"Zero knowledge proof is reshaping Blockchain" discussed Adi Ben-Ari of Applied Blockchain at the IET Central London evening lecture held at IET Savoy Place titled ‘IET Blockchain Applications in the real world’.

Adi gave examples of many different Blockchain applications in the real world and how they differ in using the same Blockchain technology mechanisms. Some take advantage by entering values within the empty spaces and use it to store and communicate information, whilst others take advantage of other characteristics of Blockchain such as immutable properties, distributed database and asset management.

He spent some time explaining how Blockchain reduces risk and increases efficiencies, and specifically explaining that in terms of ‘Process-integration’, Blockchain typically is only seen to give 10 % value as the fundamentals are based off distributed system connectivity - applicable to any distributed system. He then explained how when it comes to 'Physical & Digital Assets' Blockchain gives 60 % more value due to accurate asset history, whilst for ‘Payments’ it actually gives 30% value based on speed and automation mechanisms.

Interestingly, he mentioned that by 2021 all current Blockchain mechanism in use today will need some significant overhaul as the technology is maturing rapidly, for example, 'recursive proof composition' has only come about in the last 6 months which allows an entire Blockchain to be verified in one function - this compared to how existing Blockchain methods function demonstrate that Blockchain is constantly evolving.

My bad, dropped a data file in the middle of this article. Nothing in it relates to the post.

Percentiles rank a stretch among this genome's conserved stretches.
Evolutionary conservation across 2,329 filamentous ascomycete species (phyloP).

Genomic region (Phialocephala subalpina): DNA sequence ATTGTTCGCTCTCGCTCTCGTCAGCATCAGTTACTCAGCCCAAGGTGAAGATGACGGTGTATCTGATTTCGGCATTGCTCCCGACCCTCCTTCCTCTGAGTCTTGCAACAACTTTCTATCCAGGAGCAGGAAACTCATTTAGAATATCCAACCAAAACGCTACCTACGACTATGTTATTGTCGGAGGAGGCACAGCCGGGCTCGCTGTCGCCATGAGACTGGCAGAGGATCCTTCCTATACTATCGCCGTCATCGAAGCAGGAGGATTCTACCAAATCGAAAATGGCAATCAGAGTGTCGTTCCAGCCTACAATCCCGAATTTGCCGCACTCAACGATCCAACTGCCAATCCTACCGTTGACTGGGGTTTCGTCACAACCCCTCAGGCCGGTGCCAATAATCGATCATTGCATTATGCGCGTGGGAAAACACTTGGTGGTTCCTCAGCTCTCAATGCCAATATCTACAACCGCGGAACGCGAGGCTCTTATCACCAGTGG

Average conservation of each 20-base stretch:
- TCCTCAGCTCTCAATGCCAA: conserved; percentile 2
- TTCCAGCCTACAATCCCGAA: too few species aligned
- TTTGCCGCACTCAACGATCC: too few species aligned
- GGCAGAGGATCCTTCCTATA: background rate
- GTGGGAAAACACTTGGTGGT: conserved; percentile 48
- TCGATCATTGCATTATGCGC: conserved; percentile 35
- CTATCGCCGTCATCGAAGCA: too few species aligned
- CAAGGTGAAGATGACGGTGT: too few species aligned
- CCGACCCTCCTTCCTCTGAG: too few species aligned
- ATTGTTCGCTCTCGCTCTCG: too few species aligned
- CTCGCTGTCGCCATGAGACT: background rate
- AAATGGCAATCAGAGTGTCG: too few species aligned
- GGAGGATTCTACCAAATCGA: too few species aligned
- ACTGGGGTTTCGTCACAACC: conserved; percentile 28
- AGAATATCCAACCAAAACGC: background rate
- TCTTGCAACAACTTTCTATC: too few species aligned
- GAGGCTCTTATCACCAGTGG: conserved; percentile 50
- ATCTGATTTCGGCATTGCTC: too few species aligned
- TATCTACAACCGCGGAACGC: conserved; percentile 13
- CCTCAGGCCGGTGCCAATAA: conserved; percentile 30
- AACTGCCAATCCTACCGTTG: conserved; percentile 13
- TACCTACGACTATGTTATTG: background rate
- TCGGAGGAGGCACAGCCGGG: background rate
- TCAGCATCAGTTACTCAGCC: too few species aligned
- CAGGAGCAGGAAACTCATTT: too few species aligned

He mentioned that most Blockchain efforts either private or public, now find it easy to create commercial ecosystems, however, some are so segmented now that open integration is getting difficult to do, in some cases integration is just not possible. In terms of asset tracking, Blockchain is one of the most deployed technologies currently, and it’s use is further supported when considering how it reduces the security risk of asset compromises, for example, the barriers to entry for Blockchain manipulation is fairly high which makes Blockchain mechanisms a natural deterrent for potential attacks.

One of the more innovative examples given, was how Blockchain technology is being used in a refugee camp where refugees receive rations directly by the charity using the individuals iris details as a the 'wallet' - this ensures rations are provided straight to the refugee and cuts out the cost of the broker charities.

A practical evening lecture that explained how Blockchain functions are similar to database stored-procedures just with enhanced features, allowing the creation of many innovative Blockchain applications.

Click here to review the slides http://bit.ly/2Qej3se


Robert Heaton